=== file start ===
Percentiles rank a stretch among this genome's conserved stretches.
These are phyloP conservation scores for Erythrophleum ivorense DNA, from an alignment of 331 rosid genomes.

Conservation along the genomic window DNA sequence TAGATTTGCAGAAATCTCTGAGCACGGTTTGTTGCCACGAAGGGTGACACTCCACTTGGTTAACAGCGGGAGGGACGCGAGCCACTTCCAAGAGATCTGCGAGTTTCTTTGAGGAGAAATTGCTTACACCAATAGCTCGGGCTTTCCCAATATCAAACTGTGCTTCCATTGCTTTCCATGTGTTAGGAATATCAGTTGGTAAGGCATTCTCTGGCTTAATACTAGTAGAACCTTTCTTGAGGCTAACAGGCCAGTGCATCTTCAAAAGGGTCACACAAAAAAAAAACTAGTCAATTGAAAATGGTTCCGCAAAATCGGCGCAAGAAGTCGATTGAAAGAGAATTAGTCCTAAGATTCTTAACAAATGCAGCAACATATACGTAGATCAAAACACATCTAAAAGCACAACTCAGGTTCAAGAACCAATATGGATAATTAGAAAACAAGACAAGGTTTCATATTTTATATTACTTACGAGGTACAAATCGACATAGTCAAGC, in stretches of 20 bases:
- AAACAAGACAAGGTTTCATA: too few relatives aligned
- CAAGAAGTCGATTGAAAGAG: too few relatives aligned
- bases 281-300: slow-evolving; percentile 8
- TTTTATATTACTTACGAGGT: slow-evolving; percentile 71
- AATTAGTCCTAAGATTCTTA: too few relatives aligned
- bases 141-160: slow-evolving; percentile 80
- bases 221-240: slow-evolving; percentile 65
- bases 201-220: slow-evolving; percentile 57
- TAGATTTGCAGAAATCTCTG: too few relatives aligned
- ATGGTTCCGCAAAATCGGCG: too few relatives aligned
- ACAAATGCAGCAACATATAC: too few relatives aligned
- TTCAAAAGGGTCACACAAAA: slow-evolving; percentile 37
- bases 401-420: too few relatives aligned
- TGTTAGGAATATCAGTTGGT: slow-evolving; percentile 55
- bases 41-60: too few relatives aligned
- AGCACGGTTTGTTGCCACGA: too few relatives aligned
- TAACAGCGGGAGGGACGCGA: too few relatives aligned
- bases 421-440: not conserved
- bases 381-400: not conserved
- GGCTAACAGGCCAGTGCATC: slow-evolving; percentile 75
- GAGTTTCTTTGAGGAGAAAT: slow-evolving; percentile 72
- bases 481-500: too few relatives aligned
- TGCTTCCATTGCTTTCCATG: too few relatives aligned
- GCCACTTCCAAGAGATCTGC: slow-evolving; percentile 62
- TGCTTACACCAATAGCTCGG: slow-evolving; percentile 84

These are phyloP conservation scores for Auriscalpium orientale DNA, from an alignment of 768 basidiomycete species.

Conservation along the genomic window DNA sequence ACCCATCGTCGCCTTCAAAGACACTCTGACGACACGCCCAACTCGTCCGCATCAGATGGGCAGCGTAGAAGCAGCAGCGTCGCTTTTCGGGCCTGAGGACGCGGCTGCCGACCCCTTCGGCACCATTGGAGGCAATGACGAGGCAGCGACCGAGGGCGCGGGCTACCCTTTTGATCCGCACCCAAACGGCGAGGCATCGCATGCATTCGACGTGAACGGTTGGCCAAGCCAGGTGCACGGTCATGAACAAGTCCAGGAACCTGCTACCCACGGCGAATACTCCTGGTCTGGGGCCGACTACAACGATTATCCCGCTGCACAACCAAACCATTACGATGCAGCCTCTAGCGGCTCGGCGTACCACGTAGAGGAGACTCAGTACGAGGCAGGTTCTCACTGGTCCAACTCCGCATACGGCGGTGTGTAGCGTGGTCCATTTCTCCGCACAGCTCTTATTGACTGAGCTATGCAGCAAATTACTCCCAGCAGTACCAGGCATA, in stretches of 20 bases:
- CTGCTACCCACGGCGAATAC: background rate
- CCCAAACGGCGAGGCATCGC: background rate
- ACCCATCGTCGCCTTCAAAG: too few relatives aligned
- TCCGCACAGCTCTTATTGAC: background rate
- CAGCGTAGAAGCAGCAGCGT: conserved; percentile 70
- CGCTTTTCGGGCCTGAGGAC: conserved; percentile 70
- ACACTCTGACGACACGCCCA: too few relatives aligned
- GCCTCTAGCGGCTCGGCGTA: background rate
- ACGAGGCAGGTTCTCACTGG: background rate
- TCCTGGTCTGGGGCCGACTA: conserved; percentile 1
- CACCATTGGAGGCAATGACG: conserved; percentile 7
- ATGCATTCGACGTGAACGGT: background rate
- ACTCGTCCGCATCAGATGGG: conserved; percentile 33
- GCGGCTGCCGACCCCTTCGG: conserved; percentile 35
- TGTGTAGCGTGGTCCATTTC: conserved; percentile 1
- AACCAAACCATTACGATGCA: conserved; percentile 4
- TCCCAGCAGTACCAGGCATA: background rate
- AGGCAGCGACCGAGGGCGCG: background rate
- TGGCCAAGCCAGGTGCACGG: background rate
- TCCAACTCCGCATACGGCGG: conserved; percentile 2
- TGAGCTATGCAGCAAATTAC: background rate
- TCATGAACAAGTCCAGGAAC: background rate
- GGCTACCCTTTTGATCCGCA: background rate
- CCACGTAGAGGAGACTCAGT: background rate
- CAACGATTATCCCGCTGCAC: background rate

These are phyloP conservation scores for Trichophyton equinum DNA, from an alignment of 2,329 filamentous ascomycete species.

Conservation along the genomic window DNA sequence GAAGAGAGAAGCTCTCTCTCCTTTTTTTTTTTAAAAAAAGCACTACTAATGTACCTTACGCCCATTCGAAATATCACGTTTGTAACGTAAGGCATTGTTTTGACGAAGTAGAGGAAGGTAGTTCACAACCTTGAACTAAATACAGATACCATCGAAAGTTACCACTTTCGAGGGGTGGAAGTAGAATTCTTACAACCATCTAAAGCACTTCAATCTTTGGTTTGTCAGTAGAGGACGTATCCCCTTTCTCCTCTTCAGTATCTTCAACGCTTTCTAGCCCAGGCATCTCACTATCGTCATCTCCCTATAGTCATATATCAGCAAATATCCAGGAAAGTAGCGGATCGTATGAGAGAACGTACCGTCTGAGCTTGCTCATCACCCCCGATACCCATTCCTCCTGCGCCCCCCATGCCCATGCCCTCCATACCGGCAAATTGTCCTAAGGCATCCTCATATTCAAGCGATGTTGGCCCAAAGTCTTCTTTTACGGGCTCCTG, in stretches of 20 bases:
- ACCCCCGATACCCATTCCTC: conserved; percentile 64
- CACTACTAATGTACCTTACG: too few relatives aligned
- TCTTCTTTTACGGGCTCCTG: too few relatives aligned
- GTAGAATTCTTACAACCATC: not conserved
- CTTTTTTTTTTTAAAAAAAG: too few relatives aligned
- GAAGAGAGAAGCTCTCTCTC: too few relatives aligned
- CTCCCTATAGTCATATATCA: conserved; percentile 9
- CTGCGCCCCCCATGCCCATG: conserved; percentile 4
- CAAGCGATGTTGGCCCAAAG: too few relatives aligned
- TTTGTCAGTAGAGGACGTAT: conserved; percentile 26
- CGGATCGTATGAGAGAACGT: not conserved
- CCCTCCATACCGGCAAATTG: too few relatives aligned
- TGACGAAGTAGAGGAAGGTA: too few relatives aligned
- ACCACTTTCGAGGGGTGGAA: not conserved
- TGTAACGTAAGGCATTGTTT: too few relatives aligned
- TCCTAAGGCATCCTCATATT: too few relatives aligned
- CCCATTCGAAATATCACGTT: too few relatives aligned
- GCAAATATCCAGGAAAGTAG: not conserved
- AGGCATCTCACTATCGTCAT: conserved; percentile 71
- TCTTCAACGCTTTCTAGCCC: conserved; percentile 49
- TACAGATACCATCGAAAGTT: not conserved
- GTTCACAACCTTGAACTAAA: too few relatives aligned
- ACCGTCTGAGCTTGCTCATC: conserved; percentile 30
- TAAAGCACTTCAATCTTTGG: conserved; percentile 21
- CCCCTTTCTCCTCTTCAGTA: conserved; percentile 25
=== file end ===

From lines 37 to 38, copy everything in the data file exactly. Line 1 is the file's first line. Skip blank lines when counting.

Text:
- ACACTCTGACGACACGCCCA: too few relatives aligned
- GCCTCTAGCGGCTCGGCGTA: background rate